Dodgers pitcher Zack Greinke and Padres left fielder Carlos Quentin slam… (Lenny Ignelzi / Associated…)
The Dodgers have asked fans to treat the San Diego Padres with respect when the two teams meet at Dodger Stadium on Monday, four days after Padres slugger Carlos Quentin threw Dodgers pitcher Zack Greinke to the ground and broke his collarbone.
"Dodgers fans: What's done is done," catcher A.J. Ellis tweeted late Sunday night. "Please respect the Padre fans at Dodger Stadium tomorrow and do what you do best! Cheer US on!"
Quentin himself lowered the temperature considerably on Sunday, when he agreed to serve his eight-game suspension immediately rather than continue the appeal process. As the Dodgers honor Jackie Robinson on Monday -- with his widow, Rachel, flying in from New York for the occasion -- the last thing they want is an unruly crowd on a night dedicated to dignity and history.
Greinke, the grand prize among free-agent pitchers last winter, signed with the Dodgers for $147 million. He underwent surgery Saturday and is expected to miss about two months.
The Dodgers are unlikely to pursue any retaliation Monday, and not only because of the potential to detract from the Robinson festivities. Umpires are expected to issue pre-game warnings -- meaning even an inside pitch that does not hit a batter could be cause for ejection -- and Quentin will not be in the Padres' lineup.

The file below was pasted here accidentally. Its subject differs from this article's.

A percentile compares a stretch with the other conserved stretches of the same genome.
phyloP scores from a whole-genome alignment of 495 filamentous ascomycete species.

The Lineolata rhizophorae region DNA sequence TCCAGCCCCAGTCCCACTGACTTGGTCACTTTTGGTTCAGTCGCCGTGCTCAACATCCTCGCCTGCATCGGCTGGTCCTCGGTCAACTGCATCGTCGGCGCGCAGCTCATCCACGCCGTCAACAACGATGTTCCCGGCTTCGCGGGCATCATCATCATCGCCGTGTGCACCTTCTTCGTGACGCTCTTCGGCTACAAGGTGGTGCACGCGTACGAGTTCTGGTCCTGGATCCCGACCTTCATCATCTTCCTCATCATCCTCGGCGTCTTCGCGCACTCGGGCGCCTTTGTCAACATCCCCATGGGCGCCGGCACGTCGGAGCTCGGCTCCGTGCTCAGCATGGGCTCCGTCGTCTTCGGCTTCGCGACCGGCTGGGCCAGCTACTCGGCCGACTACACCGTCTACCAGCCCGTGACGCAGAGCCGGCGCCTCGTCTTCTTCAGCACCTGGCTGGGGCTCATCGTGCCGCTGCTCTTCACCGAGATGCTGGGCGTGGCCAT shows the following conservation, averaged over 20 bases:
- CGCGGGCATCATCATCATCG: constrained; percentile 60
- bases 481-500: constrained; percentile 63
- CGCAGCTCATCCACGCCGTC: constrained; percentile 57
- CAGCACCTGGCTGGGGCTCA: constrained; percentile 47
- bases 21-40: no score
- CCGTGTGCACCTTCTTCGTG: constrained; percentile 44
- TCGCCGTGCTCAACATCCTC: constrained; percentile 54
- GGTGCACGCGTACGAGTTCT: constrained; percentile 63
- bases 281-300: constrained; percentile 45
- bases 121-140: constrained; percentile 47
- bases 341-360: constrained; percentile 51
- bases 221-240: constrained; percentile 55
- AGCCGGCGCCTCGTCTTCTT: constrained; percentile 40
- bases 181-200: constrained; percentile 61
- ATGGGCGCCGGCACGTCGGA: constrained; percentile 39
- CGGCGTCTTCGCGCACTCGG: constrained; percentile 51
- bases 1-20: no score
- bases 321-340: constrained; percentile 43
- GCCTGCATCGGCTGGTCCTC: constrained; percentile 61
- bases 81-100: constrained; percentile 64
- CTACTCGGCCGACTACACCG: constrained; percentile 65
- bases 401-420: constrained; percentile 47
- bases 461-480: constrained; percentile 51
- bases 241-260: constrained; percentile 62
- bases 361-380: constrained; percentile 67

"Our problem is with one guy, not with their team," Ellis said in Arizona on Sunday, where the Dodgers played the Diamondbacks.
The Robinson ceremonies are set to start at 6:50 p.m., with the Dodgers opening the stadium to fans at 4:40 p.m.
The ceremonial first pitch is to be thrown by Harrison Ford, who stars in the film "42" as Branch Rickey, the Dodgers general manager who signed Robinson to become the first African American player in the major leagues. Rickey's great-granddaughter, Kelley Jakle, will sing "God Bless America" at the game.
Dodgers co-owner Magic Johnson is to host a VIP pregame reception and meet with fans as well.
"If it wasn't for Jackie, then I wouldn't be able to own the Dodgers," Johnson said.
Johnson said he would "love to be a part" of a task force appointed last week by Commissioner Bud Selig, toward the goal of increasing African American involvement in baseball. Selig would be delighted to meet with Johnson and get his input, a spokesman for the commissioner said.
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